Unconsting a const Variable

There are two types of const data storage: true const and contractual const.

   const int cn = 5; // true const

A contractual const variable is a non-const one, which is treated as though it were const:

   void ReadValue(const int& num){    cout<

When a true const variable is explicitly cast to a non-const one, the result of an attempt to change it is undefined. This is because an implementation may store true const data in the read-only memory (using an explicit cast to remove constness does not change the physical memory properties of a variable). For example:

   const int cnum = 0; //true const, may be stored in the machine's ROM  const int * pci = &cnum;   int *pi  = const_cast (pci);     // brute force attempt to unconst a variable  *pi = 2;    // undefined, an attempt to modify a true const variable through a pointer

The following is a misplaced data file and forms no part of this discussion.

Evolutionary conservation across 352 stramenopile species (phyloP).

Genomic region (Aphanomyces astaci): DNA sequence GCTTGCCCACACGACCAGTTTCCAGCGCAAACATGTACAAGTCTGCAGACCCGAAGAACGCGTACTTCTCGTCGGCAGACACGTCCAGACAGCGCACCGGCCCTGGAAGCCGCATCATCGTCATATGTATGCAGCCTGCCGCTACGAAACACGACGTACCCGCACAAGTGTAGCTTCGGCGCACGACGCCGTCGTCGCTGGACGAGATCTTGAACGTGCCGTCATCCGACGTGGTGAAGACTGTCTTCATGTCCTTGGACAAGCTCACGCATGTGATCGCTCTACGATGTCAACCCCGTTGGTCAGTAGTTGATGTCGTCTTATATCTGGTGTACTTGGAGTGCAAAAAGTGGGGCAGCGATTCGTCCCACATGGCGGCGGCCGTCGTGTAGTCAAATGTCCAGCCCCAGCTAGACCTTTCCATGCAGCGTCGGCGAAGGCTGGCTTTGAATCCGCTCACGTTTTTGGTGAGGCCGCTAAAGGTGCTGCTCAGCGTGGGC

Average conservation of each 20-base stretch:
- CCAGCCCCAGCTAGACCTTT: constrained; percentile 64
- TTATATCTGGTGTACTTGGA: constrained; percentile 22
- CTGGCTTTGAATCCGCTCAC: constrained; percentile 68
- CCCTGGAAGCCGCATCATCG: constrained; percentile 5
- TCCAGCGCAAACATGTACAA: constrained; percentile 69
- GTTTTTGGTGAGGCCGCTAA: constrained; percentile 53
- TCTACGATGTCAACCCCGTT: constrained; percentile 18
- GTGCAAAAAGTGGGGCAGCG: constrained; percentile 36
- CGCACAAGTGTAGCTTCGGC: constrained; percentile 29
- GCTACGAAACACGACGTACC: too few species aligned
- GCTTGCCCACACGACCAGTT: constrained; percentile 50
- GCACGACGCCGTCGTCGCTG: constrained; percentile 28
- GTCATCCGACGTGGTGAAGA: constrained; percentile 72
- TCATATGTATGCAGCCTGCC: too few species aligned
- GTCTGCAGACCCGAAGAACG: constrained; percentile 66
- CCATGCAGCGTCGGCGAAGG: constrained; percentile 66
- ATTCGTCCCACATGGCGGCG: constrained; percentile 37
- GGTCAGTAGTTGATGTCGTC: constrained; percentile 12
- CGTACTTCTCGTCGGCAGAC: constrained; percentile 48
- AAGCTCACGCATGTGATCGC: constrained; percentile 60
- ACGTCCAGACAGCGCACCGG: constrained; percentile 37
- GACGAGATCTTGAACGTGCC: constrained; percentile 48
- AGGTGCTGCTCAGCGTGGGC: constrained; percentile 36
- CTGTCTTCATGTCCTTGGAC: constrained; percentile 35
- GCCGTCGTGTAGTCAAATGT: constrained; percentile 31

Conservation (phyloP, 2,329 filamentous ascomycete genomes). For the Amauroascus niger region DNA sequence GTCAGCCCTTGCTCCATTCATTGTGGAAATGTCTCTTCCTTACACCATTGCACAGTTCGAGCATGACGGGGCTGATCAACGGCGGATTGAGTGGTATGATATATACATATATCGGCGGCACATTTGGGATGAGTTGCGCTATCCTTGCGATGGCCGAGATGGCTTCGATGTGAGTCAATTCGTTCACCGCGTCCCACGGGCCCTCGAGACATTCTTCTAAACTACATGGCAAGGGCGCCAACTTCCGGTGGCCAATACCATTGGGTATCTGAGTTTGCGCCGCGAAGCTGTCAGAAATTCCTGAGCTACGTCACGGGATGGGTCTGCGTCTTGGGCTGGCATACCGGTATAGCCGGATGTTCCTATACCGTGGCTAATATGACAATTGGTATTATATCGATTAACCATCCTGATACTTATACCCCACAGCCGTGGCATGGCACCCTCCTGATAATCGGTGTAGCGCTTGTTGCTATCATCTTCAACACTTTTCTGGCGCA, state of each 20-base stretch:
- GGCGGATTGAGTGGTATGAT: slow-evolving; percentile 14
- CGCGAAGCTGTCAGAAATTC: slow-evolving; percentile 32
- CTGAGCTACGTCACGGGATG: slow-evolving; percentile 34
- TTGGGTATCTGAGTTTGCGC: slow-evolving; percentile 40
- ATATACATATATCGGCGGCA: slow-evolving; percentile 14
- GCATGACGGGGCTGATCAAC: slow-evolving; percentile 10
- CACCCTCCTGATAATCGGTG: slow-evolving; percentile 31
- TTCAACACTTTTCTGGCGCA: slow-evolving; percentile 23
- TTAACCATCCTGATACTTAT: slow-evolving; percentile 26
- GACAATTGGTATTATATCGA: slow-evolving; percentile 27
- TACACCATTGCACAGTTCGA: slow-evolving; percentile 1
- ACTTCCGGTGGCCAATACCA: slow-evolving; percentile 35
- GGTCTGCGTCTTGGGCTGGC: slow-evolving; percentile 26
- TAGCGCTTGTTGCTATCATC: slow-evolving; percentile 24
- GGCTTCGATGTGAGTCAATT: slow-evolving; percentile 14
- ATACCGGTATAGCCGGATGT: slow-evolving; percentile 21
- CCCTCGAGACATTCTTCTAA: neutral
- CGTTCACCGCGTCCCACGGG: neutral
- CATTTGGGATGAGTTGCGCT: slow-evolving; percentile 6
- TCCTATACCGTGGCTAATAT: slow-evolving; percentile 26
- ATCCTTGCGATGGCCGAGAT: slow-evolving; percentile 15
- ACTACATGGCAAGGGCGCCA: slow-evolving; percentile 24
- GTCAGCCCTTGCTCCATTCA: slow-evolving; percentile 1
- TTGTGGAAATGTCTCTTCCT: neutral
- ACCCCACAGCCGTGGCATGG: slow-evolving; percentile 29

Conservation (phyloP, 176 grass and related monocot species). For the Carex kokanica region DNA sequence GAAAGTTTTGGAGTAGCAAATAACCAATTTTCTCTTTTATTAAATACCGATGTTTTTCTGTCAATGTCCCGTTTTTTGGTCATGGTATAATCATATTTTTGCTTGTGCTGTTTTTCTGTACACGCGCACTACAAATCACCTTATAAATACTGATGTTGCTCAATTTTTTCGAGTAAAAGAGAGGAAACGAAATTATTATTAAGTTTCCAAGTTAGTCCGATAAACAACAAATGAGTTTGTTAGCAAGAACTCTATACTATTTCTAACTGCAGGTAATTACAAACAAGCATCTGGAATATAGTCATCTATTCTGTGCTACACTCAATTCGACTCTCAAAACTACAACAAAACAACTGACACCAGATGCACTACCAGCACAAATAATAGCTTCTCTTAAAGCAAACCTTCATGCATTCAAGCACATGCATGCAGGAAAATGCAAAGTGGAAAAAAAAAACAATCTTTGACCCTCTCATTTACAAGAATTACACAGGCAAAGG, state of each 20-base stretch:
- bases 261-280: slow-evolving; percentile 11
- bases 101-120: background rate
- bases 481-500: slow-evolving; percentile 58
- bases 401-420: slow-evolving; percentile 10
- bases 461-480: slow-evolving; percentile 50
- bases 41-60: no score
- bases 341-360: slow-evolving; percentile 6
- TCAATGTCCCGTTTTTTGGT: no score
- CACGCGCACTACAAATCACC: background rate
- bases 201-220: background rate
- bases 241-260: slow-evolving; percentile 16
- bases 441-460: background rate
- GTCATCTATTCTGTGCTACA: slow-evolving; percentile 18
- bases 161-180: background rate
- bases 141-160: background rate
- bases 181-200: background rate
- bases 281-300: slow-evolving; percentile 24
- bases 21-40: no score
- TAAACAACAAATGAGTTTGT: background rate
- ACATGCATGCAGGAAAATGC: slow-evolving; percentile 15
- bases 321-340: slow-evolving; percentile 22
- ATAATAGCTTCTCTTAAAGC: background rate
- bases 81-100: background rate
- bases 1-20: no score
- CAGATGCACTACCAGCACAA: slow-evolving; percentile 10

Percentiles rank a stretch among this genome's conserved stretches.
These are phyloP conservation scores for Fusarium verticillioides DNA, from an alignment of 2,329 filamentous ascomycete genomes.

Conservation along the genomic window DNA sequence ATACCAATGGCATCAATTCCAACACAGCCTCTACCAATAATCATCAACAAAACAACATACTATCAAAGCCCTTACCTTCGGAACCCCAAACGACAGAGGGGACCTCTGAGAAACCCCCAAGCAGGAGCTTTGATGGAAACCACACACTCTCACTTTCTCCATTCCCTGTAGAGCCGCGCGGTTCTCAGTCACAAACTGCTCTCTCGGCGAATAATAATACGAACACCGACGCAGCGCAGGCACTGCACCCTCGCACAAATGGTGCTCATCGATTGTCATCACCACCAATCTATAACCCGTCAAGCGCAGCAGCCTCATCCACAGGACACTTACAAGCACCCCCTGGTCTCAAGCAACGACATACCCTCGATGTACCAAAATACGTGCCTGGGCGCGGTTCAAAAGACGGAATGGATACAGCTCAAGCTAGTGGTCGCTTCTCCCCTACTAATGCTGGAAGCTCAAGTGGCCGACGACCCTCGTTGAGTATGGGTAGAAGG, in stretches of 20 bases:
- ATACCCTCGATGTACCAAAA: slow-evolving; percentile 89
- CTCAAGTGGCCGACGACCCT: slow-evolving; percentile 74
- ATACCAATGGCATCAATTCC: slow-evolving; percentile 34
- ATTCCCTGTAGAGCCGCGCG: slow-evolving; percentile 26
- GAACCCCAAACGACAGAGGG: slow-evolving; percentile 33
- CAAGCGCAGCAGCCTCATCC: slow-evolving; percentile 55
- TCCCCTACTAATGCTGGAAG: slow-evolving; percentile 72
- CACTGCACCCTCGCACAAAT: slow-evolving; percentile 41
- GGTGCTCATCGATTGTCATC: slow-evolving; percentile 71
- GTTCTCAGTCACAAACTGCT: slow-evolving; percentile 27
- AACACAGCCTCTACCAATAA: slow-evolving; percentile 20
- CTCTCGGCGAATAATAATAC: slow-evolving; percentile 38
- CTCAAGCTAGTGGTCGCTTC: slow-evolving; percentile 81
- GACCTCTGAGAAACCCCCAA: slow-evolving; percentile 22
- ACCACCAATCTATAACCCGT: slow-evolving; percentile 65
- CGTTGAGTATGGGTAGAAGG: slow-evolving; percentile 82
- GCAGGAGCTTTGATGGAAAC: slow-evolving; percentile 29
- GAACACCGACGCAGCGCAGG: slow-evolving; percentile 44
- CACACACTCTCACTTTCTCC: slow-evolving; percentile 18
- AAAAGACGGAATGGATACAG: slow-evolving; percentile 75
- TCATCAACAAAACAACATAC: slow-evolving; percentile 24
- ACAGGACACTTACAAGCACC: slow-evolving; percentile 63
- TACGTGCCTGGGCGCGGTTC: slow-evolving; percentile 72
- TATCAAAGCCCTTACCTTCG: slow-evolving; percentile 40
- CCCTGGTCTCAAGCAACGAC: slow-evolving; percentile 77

On the other hand, casting away contractual constness of a variable enables you to change its value:

   int num = 0;  const int * pci = #  // *pci is a contractual const int  int *pi  = const_cast (pci);   // get rid of contractual const  *pi = 2;    // OK, modify num's value
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